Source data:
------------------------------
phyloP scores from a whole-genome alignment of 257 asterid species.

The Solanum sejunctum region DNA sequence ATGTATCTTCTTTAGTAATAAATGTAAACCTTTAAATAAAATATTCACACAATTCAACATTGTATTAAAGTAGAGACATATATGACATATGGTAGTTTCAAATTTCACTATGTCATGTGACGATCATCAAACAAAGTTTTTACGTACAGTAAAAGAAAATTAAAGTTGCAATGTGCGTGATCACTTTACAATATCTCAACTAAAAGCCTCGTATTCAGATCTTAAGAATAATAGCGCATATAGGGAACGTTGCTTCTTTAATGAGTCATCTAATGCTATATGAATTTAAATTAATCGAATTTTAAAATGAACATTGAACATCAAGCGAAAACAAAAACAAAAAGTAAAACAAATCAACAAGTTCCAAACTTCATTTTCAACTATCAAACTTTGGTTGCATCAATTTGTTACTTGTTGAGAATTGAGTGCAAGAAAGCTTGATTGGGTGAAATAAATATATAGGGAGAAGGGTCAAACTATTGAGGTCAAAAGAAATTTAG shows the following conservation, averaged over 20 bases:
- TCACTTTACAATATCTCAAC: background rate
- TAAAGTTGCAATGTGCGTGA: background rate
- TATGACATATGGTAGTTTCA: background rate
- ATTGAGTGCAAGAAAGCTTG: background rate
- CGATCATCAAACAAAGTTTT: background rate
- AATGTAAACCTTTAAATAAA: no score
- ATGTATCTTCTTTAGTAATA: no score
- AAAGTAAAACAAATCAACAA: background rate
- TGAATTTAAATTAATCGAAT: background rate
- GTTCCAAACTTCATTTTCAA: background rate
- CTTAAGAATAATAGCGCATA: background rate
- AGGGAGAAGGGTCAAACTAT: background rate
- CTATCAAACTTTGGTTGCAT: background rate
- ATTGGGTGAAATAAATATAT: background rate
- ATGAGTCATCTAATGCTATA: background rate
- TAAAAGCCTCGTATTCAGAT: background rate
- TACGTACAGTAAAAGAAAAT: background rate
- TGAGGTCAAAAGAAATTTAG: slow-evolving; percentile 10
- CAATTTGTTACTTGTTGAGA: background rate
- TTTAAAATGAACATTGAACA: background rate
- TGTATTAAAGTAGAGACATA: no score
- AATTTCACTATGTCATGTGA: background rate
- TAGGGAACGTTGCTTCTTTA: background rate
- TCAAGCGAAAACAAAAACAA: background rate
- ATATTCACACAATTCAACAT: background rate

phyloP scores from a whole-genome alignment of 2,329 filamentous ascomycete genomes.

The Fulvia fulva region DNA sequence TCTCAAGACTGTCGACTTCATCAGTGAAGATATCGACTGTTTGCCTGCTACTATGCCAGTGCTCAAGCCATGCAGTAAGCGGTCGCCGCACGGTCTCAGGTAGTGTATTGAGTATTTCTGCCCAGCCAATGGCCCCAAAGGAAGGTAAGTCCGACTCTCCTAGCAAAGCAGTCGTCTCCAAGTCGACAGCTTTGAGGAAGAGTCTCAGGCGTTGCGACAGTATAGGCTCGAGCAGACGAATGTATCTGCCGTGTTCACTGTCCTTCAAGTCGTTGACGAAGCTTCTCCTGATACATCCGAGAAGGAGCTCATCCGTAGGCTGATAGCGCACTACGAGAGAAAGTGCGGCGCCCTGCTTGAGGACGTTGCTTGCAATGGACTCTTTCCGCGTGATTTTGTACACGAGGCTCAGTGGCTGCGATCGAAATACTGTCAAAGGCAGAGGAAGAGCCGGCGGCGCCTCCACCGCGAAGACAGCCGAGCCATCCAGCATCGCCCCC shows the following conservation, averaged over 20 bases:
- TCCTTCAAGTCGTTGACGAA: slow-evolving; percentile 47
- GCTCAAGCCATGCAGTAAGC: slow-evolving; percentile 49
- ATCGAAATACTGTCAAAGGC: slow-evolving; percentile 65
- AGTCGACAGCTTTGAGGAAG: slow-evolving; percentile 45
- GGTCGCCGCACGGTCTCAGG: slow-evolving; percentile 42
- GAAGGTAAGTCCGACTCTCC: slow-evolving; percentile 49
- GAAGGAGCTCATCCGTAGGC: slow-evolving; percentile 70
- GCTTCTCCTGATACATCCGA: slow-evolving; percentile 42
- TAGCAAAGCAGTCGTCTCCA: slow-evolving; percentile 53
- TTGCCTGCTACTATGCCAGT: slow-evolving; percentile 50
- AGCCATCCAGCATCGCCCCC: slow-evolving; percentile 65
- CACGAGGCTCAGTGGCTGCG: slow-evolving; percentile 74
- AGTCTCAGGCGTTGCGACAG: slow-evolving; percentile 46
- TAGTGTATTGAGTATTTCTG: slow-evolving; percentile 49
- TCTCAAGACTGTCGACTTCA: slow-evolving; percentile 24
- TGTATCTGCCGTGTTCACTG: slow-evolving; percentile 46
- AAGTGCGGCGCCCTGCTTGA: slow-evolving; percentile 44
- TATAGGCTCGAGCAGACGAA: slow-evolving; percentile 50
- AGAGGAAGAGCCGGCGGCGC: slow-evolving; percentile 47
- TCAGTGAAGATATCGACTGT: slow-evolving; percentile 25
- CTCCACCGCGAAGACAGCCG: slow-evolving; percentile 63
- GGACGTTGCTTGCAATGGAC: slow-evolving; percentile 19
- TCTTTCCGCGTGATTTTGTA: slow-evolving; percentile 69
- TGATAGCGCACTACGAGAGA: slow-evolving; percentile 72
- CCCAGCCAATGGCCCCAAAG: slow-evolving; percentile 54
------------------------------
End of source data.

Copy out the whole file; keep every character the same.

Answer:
phyloP scores from a whole-genome alignment of 257 asterid species.

The Solanum sejunctum region DNA sequence ATGTATCTTCTTTAGTAATAAATGTAAACCTTTAAATAAAATATTCACACAATTCAACATTGTATTAAAGTAGAGACATATATGACATATGGTAGTTTCAAATTTCACTATGTCATGTGACGATCATCAAACAAAGTTTTTACGTACAGTAAAAGAAAATTAAAGTTGCAATGTGCGTGATCACTTTACAATATCTCAACTAAAAGCCTCGTATTCAGATCTTAAGAATAATAGCGCATATAGGGAACGTTGCTTCTTTAATGAGTCATCTAATGCTATATGAATTTAAATTAATCGAATTTTAAAATGAACATTGAACATCAAGCGAAAACAAAAACAAAAAGTAAAACAAATCAACAAGTTCCAAACTTCATTTTCAACTATCAAACTTTGGTTGCATCAATTTGTTACTTGTTGAGAATTGAGTGCAAGAAAGCTTGATTGGGTGAAATAAATATATAGGGAGAAGGGTCAAACTATTGAGGTCAAAAGAAATTTAG shows the following conservation, averaged over 20 bases:
- TCACTTTACAATATCTCAAC: background rate
- TAAAGTTGCAATGTGCGTGA: background rate
- TATGACATATGGTAGTTTCA: background rate
- ATTGAGTGCAAGAAAGCTTG: background rate
- CGATCATCAAACAAAGTTTT: background rate
- AATGTAAACCTTTAAATAAA: no score
- ATGTATCTTCTTTAGTAATA: no score
- AAAGTAAAACAAATCAACAA: background rate
- TGAATTTAAATTAATCGAAT: background rate
- GTTCCAAACTTCATTTTCAA: background rate
- CTTAAGAATAATAGCGCATA: background rate
- AGGGAGAAGGGTCAAACTAT: background rate
- CTATCAAACTTTGGTTGCAT: background rate
- ATTGGGTGAAATAAATATAT: background rate
- ATGAGTCATCTAATGCTATA: background rate
- TAAAAGCCTCGTATTCAGAT: background rate
- TACGTACAGTAAAAGAAAAT: background rate
- TGAGGTCAAAAGAAATTTAG: slow-evolving; percentile 10
- CAATTTGTTACTTGTTGAGA: background rate
- TTTAAAATGAACATTGAACA: background rate
- TGTATTAAAGTAGAGACATA: no score
- AATTTCACTATGTCATGTGA: background rate
- TAGGGAACGTTGCTTCTTTA: background rate
- TCAAGCGAAAACAAAAACAA: background rate
- ATATTCACACAATTCAACAT: background rate

phyloP scores from a whole-genome alignment of 2,329 filamentous ascomycete genomes.

The Fulvia fulva region DNA sequence TCTCAAGACTGTCGACTTCATCAGTGAAGATATCGACTGTTTGCCTGCTACTATGCCAGTGCTCAAGCCATGCAGTAAGCGGTCGCCGCACGGTCTCAGGTAGTGTATTGAGTATTTCTGCCCAGCCAATGGCCCCAAAGGAAGGTAAGTCCGACTCTCCTAGCAAAGCAGTCGTCTCCAAGTCGACAGCTTTGAGGAAGAGTCTCAGGCGTTGCGACAGTATAGGCTCGAGCAGACGAATGTATCTGCCGTGTTCACTGTCCTTCAAGTCGTTGACGAAGCTTCTCCTGATACATCCGAGAAGGAGCTCATCCGTAGGCTGATAGCGCACTACGAGAGAAAGTGCGGCGCCCTGCTTGAGGACGTTGCTTGCAATGGACTCTTTCCGCGTGATTTTGTACACGAGGCTCAGTGGCTGCGATCGAAATACTGTCAAAGGCAGAGGAAGAGCCGGCGGCGCCTCCACCGCGAAGACAGCCGAGCCATCCAGCATCGCCCCC shows the following conservation, averaged over 20 bases:
- TCCTTCAAGTCGTTGACGAA: slow-evolving; percentile 47
- GCTCAAGCCATGCAGTAAGC: slow-evolving; percentile 49
- ATCGAAATACTGTCAAAGGC: slow-evolving; percentile 65
- AGTCGACAGCTTTGAGGAAG: slow-evolving; percentile 45
- GGTCGCCGCACGGTCTCAGG: slow-evolving; percentile 42
- GAAGGTAAGTCCGACTCTCC: slow-evolving; percentile 49
- GAAGGAGCTCATCCGTAGGC: slow-evolving; percentile 70
- GCTTCTCCTGATACATCCGA: slow-evolving; percentile 42
- TAGCAAAGCAGTCGTCTCCA: slow-evolving; percentile 53
- TTGCCTGCTACTATGCCAGT: slow-evolving; percentile 50
- AGCCATCCAGCATCGCCCCC: slow-evolving; percentile 65
- CACGAGGCTCAGTGGCTGCG: slow-evolving; percentile 74
- AGTCTCAGGCGTTGCGACAG: slow-evolving; percentile 46
- TAGTGTATTGAGTATTTCTG: slow-evolving; percentile 49
- TCTCAAGACTGTCGACTTCA: slow-evolving; percentile 24
- TGTATCTGCCGTGTTCACTG: slow-evolving; percentile 46
- AAGTGCGGCGCCCTGCTTGA: slow-evolving; percentile 44
- TATAGGCTCGAGCAGACGAA: slow-evolving; percentile 50
- AGAGGAAGAGCCGGCGGCGC: slow-evolving; percentile 47
- TCAGTGAAGATATCGACTGT: slow-evolving; percentile 25
- CTCCACCGCGAAGACAGCCG: slow-evolving; percentile 63
- GGACGTTGCTTGCAATGGAC: slow-evolving; percentile 19
- TCTTTCCGCGTGATTTTGTA: slow-evolving; percentile 69
- TGATAGCGCACTACGAGAGA: slow-evolving; percentile 72
- CCCAGCCAATGGCCCCAAAG: slow-evolving; percentile 54